Suspended sentence for Boris Johnson's ex-deputy

A former deputy of the London mayor Boris Johnson was handed a suspended jail sentence of 12 weeks today for misusing his expenses.



Ian Clement, 44, admitted using his City Hall corporate credit card to buy lunches for himself and his lover.

He spent £156.70 over three occasions at which he claimed to have met leaders of London Tory councils, City of Westminster Magistrates' Court heard.



District Judge Quentin Purdy told Clement his crime "clearly crossed the custody threshold" and jailed him for 12 weeks, suspended for 18 months.

He ordered the defendant to undertake 100 hours of unpaid community work and to follow a curfew of between 9pm and 6am for 12 weeks.

Clement was also ordered to pay £1,000 in prosecution costs and the court heard he had repaid the fraudulent expenses.

Sentencing Clement the judge said he "fragrantly and arrogantly" abused public money to indulge himself with meals.

He told the former deputy mayor the offences had "cost you dear and will haunt you for some years to come".

The judge added: "You must have known full well when questioned in relation to these matters of the manifest bogusness of the claims you were making.

"That said, I accept you have lost much as a direct result of your wrongdoing.

"You knew very well what was required when using a corporate credit card and you saw yourself as somehow above the rules."

The judge paid tribute to the "diligence" of the press for exposing the abuse and said the public had a right to know how their money is spent.



Clement resigned from his £127,000-a-year post at the Greater London Authority as Mr Johnson's deputy mayor for external relations in June.

The former Bexley Council leader, of Crayford, Kent, was at the centre of a police inquiry after officials raised concerns about his expenses.

He first appeared in court charged with five offences under the Fraud Act last month.

Clement admitted three offences between November 20 and 28 last year. The two remaining offences were withdrawn.

The first lunch took place on October 31 last year when Clement claimed to meet Enfield's council leader Michael Rye at Pizza Express in Barnet.

The court heard he later filed an expense claim for £32.50 but had really had lunch with his lover Claire Dowson.

The second lunch took place on November 5 when Clement claimed he met Barnet Council leader Mike Freer at the Blue Olive in Barnet.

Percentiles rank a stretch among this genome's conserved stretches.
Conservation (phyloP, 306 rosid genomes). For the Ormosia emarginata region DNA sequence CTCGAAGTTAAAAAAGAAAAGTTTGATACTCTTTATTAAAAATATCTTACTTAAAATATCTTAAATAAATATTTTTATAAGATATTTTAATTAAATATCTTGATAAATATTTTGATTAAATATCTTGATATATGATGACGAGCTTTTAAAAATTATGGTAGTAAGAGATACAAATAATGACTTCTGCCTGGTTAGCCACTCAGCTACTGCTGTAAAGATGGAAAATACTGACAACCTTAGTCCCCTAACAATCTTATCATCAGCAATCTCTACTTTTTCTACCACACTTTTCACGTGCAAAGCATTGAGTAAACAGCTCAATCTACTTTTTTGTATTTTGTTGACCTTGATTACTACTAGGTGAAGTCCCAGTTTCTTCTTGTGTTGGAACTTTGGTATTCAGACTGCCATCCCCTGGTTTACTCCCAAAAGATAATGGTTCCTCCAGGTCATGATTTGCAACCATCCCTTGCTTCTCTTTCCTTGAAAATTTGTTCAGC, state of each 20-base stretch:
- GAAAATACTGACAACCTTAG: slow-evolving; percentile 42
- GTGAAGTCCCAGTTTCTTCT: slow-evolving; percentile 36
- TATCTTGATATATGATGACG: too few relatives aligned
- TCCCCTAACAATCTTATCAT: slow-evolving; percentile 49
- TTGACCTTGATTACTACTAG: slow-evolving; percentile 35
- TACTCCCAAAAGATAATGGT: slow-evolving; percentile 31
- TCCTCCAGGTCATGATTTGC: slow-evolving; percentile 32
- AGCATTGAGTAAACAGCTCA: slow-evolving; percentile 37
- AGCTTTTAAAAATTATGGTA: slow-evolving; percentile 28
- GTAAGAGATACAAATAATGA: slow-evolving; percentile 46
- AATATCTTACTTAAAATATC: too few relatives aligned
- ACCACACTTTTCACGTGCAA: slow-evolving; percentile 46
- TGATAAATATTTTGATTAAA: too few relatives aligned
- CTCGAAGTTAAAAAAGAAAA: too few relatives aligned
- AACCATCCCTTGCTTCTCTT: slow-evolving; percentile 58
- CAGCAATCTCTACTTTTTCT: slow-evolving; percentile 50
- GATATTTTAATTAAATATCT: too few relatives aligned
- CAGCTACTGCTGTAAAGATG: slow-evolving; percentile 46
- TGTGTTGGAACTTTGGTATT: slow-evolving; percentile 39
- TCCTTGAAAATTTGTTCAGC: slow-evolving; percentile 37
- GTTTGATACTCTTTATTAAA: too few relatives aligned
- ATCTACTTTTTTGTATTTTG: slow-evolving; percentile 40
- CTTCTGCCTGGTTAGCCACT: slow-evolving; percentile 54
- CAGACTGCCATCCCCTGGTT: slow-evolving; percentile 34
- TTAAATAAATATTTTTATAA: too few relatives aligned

Clement later filed a claim for £72.50 but police discovered he had again had lunch with Miss Dowson.

The third lunch took place the next day when Clement claimed to meet Kensington and Chelsea Council leader Merrick Cockell.

He later filed a claim for £51.70 for lunch at the New Mayflower Chinese restaurant in Shaftesbury Avenue.

Investigators discovered he had enjoyed lunch with a female public relations executive and none of the three senior Tory politicians were ever present.



In mitigation, Jim Sturman QC pleaded for Clement to be spared a prison sentence.

He said his client was a "fool" to have thrown away his job, career and self-respect.

The barrister said Clement needed the opportunity to "get his life together at liberty" after losing his job and hundreds of friends.

Mr Sturman said: "He was, of course, a significant public figure. He was not an elected figure - a deputy mayor position is not elected - but he was a significant figure and the case has attracted considerable public interest.

"This is not a case where a politician has massively enriched himself as a result of longstanding abuse of the system.

"He is a 44-year-old man who has made some extremely stupid choices for which he blames himself and takes responsibility.

"The phrase I use is his phrase: 'I have provided the shells which have sunk me'."

The barrister added that the press have "lampooned and lambasted" his client, causing him "considerable anxiety".

Clement is struggling to pay his mortgage, has little money and cannot find work, the court heard.

Speaking outside court flanked by his legal team, Clement apologised for his actions.

He said: "I have failed to live up to the high standards of office that were properly expected of me.

"I have given many years of dedicated public service to London, which has been my pride, my passion and my life. That is now over.

"There is no denial in regard to my responsibility.

"I very much regret and indeed am truly sorry for my actions. These have let down many good people - my family, my friends and colleagues including, and not least, the mayor of London."

Arts and Entertainment
TVShow's twee, safe facade smashed by ice cream melting scandal
News
newsVideo for No campaign was meant to get women voting